While the effect possibilities are nearly endless, there are some limitations. Lenticular usually needs to be on a relatively flat surface since the lens is somewhat rigid and bending it can affect the optics of the lens. That said, the bend can sometimes be adjusted for and we have successfully produced cylindrical items, such as lenticular drinking cups.  

Also, the amount of animation possible in packaging applications is typically limited to 2-3 frames. A hand-held lenticular image can be tilted UP and DOWN to create the effect, allowing for more frames of animation to be used effectively. In contrast, packaging applications will usually require the animation to happen as the viewer walks by the shelf (LEFT to RIGHT). A left-right animating lenticular images can’t have as many frames, limiting the frame count to 2-3 will allow each image to be seen clearly. These limitations aside, most animations can be made to work effectively within the constraints.



Is Lenticular Right For My Packaging Project?

Creating packaging that stands apart from the rest requires a unique approach. While products that need visual explanation may benefit the most from lenticular packaging, most any product can benefit from increased attention on the shelf. While it will certainly add to cost, larger quantities can lead to surprisingly affordable pricing and a big return on investment. If you want to make sure you have the latest methods to stand out and communicate, consider adding lenticular printing to your packaging toolbox.

greg headshot.png

Greg Schuman, Partner, World3D

Greg Schuman is a founding partner with World3D Lenticular Printing in Los Angeles, CA.  

from The Dieline Package Design Blog – The Dieline | Packaging & Branding Design & Innovation News

ROCKTAILS is the New Fizzy Beverage With Nature-Inspired Packaging


UK-based agency B&B Studio designed the packaging for ROCKTAILS, a citrus-infused sparkling beverage that is inspired by botanicals.

“Craft drinks specialist ROCKTAILS has unveiled the first lightly sparkling botanical blend in their range, ‘The Citrus Spritz’ with design from B&B studio.

Made using the finest distilled botanicals, ROCKTAILS represent a fresh, sophisticated approach to alcohol-free drinks.

B&B studio has introduced a refined yet characterful brand identity to reflect the quality of the drink, craft of the steam-distillation process and character of the flavour.”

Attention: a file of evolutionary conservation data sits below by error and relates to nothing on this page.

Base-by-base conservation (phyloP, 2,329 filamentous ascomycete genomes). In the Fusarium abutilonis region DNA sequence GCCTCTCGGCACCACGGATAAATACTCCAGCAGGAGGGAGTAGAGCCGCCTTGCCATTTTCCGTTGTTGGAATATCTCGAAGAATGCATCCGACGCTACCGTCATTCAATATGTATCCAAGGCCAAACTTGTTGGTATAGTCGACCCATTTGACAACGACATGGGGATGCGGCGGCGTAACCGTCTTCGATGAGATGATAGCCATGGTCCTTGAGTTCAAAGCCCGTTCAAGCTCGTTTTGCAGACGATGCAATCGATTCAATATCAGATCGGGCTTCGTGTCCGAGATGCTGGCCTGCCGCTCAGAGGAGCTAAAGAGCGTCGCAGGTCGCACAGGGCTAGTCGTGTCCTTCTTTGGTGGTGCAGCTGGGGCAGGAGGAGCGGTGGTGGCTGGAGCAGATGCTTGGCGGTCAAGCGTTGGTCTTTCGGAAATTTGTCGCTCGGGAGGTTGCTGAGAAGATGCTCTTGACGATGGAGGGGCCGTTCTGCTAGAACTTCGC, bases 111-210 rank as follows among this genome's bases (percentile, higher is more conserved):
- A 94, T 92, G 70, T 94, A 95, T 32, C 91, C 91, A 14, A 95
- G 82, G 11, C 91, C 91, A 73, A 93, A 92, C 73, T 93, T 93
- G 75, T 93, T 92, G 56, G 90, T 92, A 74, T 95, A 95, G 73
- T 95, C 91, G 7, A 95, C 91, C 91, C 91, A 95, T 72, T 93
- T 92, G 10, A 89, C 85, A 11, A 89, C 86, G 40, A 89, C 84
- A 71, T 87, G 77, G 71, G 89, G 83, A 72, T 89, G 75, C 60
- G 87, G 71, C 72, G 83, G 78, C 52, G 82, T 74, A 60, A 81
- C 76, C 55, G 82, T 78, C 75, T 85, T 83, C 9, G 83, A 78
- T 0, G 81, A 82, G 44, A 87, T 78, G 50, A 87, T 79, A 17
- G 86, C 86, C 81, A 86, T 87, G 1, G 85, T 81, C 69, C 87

“Delivering a botanical blend for the epicurious, ROCKTAILS celebrates the art of mixology by creating each distillate in-house, with the first in a series of botanical blends taking a citrus-based flavour profile with notes of lemon, juniper and grapefruit peel. 

This dedication to craftsmanship has been an inspiration for the design, with B&B working with a printmaker to design a bespoke back label for the bottle, viewed through the clear glass and showcasing the botanicals through the purity of the drink within. 

A diamond-shaped label on the front of the bottle and tasting notes nod to the sophistication of the spirits industry, adding weight to the blend’s complex, layered botanical flavour.”



“B&B’s concept for the ROCKTAILS brand was born out of the creative idea of ‘exquisite combinations’, inspired by the brand’s fusion of art, nature and science. 

As a result, a mermaid – the most exquisite of combinations – has been introduced as the brand’s icon. Holding botanicals aloft as a crest on each bottle, she is represented as a modern icon, kept simple and polished, and finished in metallic copper as a subtle link to the pots used in the ROCKTAILS distillation process.”


“Shaun Bowen, Creative Partner at B&B studio, says: ‘Recent growth in the zero-proof market has seen the rise of a discerning consumer seeking more mature botanical flavours rather than copycat alternatives. People like to understand what they are drinking and the story behind it.

We worked with ROCKTAILS to ensure that every step of the craft journey is communicated in their new identity, from illustrations of the ingredients to the signature of the master distiller and copper tones that nod to the stills used during the distillation process.’

Chris Yandell, Founder of ROCKTAILS, adds: ‘This brand identity reflects our considered yet characterful personality and allows people to fit in with those alcohol moments when choosing to drink less. B&B has captured this perfectly in the new identity, using the language of alcohol to create a refined brand that communicates the complex and crafted taste experience of our botanical blends.’”



Designed By:  B&B Studio
Location: United Kingdom

from The Dieline Package Design Blog – The Dieline | Packaging & Branding Design & Innovation News

Peerless Coffee is a Bay Area Favorite With a Sophisticated New Look


Pavement designed this attention-grabbing packaging for Peerless Coffee, a Bay Area staple. The design features colorful labels that pop against the striped bag, along with beautifully delicate gold foiled typography, allowing for a touch of class.